Global warming brings humankind a host of challenges, from forest fires to heavy storms and desertification. Perhaps none matters more than maintaining and increasing food production. Unseasonal heat and cold snaps, new pest infestations and diseases at unexpected times, or extraordinary drought, wildfire and heavy rain, are just some of the challenges the world’s food producers face today and in coming years.Solutions to the challenges posed by climate change will likely require a two-fold approach. First, we should seek to limit the damage, through more sustainable, less carbon-intensive practices, along with carbon capturing and regenerative agriculture. Second, is to create new ways for farmers to gather and apply information about their crops, to better deal with the challenging new realities of growing food.Paradoxically, this global challenge calls for better focus on local farming conditions. Farmers worldwide know the particulars of their soil, crops, and rainfall. Farmers can benefit from a better read on how unexpected conditions are affecting their specific farms, so they can take the right steps of prevention and remediation for their farms.This is why Google Cloud is proud and excited to be working with companies like Agrology, a Virginia-based public benefit company who developed a predictive agriculture system that uses machine learning models, IoT sensors and Artificial Intelligence to deliver farmers timely predictions and insights on everything from temperature, rainfall, and soil conditions, to reducing greenhouse gas emissions from nutrient and fertilizer applications.Agrology was founded in 2019 with a National Science Foundation SBIR Award, and has gone on to service a number of specialty farms across the country from California to Virginia. The present focus is in wine grape growing and specialty crops, where local soil and climate conditions are particularly important and are under extreme threat. Over time, Agrology will roll out their custom data-driven platform and localized approach to many more farms.”Early on, we met an apple grower who told us that a weather report from 75 miles away wasn’t helping him anymore with figuring out how to apply pesticides, there was too much variation,” says Adam Koeppel, Agrology’s chief executive. “No farmer wants to overspray pesticides. We started thinking about how holistic agriculture is, and how site-specific it should be.”Agrology developed a custom platform with agricultural sensors which continuously gather a range of data above and below ground. This data is combined with other information, including highly local weather forecasts and macro information like baseline satellite data Agrology then makes sense of all the influences and interactions with TensorFlow, our Machine Learning platform. Google Earth helps the team figure out where to lay out their hardware and wireless gateways so that the team has the necessary tools to deliver data from remote locations to the cloud. “That’s a big deal”, says Tyler Locke, Agrology’s Chief Technology Officer. “Rural agriculture areas tend to be underserved in technology and infrastructure most of the time,” he says. “Farmers want technology to help solve their climate change challenges, but they’ve had a hard time getting it.”We’re also pleased to play a role in helping Agrology develop its first data models. Kevin Kelly, Agrology’s head of Engineering and Machine Learning, taught himself on Google Colab, a dynamic tool for learning and building and sharing Machine Learning solutions. “Like most engineers, I’m a hands-on learner,” Kelly says. “With Colab I was able to step through and execute every line of code, change it, and run it again to see how it affected the output.”Using TensorFlow, Kelly adds, was likewise an easy choice, since “studying model architectures and reading blogs, I found that AI researchers, applications engineers and even hobbyists interested in problems like ours – lots of quality data, lots of interactions among seemingly disparate data sets – overwhelmingly used Tensorflow and Keras to develop their models.”Agrology’s cutting-edge approach to agriculture is already showing benefits to its clients, and the team is confident its approach and learnings can scale to an even bigger impact.”We believe we can help maintain and improve yields, but even more,” says Adam. “We are finding ways to help farmers with regenerative agriculture, understanding their ability to enhance soil carbon sequestration with the right crops, better water use, or fertilizer applications that avoid releasing excessive greenhouse gasses. The rate at which the climate is changing is driving growers to alter how they farm and do business. There simply aren’t enough farmers and agronomists, and technology can help growers thrive in spite of the growing challenges.”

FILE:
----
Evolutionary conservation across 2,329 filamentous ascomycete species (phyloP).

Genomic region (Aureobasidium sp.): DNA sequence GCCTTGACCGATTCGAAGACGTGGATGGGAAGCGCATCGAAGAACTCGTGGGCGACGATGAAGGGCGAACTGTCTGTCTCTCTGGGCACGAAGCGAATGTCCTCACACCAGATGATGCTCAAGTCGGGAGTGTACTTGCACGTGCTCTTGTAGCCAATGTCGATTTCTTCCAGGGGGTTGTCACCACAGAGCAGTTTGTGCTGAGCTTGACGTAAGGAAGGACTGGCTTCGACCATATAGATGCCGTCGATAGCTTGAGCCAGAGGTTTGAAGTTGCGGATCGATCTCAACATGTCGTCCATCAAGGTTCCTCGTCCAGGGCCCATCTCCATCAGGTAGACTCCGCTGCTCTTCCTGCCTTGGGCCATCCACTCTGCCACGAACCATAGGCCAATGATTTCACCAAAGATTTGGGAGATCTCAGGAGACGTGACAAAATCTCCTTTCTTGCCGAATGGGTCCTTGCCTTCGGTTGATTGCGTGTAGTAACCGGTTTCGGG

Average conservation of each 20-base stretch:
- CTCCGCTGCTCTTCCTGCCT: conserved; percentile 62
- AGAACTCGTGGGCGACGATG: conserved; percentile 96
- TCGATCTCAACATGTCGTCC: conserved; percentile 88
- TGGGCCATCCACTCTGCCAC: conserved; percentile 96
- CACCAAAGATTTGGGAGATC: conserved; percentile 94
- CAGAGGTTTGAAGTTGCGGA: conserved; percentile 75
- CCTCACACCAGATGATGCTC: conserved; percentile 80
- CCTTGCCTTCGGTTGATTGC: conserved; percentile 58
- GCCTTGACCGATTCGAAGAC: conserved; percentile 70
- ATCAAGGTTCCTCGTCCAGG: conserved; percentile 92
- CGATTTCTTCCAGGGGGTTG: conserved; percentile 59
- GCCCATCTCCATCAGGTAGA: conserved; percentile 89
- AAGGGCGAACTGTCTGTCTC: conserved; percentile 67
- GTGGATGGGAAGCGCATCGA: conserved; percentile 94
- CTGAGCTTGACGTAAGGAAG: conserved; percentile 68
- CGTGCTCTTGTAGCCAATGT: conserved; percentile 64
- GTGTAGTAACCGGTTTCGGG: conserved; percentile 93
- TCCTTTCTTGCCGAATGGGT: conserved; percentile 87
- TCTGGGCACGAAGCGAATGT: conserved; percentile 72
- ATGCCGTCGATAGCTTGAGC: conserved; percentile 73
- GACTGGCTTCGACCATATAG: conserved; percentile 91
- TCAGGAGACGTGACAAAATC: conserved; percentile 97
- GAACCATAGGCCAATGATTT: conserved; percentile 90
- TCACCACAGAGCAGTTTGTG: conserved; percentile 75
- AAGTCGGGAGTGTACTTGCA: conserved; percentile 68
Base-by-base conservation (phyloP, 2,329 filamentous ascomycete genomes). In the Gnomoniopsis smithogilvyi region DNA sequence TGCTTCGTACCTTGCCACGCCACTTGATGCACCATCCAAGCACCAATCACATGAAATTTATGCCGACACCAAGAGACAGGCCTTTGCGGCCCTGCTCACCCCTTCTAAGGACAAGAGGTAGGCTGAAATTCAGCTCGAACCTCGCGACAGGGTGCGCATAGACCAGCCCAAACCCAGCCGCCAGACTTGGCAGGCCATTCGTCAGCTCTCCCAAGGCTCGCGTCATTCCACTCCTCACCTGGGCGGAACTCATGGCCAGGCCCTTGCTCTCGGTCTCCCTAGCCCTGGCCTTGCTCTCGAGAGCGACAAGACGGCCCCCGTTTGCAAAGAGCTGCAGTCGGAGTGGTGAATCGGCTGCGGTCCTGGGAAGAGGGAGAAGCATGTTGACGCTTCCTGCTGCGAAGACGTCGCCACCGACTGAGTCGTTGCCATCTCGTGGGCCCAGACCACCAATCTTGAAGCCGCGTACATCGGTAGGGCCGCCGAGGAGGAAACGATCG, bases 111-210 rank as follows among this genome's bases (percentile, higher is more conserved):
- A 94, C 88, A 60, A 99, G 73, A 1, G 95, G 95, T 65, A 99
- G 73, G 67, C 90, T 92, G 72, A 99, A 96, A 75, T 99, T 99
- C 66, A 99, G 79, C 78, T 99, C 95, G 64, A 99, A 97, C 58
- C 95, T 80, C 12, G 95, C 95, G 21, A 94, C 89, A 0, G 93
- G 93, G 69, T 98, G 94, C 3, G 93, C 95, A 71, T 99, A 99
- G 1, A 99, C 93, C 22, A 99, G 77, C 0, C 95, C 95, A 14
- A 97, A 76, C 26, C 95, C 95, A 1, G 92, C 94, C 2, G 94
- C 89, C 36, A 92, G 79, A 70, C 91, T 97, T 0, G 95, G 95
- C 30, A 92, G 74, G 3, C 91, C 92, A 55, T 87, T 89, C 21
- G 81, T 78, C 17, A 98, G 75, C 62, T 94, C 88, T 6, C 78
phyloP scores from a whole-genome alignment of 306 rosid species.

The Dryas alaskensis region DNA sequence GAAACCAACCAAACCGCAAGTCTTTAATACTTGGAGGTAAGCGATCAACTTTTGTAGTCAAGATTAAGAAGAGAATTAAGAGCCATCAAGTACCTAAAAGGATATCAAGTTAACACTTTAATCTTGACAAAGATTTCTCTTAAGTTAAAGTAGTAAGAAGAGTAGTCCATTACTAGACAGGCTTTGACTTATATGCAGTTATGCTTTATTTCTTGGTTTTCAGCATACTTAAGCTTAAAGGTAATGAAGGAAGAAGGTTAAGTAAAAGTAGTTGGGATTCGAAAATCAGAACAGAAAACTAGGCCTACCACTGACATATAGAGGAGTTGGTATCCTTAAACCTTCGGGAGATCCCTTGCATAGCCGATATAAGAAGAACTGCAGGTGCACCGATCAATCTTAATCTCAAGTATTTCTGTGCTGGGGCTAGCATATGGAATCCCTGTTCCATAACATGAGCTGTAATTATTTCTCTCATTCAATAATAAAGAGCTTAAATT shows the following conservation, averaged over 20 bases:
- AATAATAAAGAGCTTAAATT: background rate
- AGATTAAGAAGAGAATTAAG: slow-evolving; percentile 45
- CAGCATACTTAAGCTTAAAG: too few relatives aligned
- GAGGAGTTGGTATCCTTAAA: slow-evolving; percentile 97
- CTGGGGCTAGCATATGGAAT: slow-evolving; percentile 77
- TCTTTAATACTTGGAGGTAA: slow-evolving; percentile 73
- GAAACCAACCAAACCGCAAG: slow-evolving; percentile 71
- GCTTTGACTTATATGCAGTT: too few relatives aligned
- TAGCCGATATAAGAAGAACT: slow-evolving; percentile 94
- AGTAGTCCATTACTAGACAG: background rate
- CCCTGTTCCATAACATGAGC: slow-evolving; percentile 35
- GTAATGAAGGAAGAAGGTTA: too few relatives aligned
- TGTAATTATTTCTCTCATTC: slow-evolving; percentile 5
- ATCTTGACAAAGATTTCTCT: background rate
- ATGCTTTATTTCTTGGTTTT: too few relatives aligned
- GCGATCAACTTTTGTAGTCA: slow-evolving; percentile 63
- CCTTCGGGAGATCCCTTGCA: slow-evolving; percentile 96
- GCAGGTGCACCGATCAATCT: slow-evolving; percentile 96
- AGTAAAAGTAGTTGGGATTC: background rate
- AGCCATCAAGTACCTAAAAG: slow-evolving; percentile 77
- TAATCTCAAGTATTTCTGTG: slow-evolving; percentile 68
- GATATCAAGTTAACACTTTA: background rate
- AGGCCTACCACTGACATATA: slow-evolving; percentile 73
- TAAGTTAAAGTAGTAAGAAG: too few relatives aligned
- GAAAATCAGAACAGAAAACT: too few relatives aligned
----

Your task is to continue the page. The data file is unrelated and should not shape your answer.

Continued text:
Helping people impacted by the justice system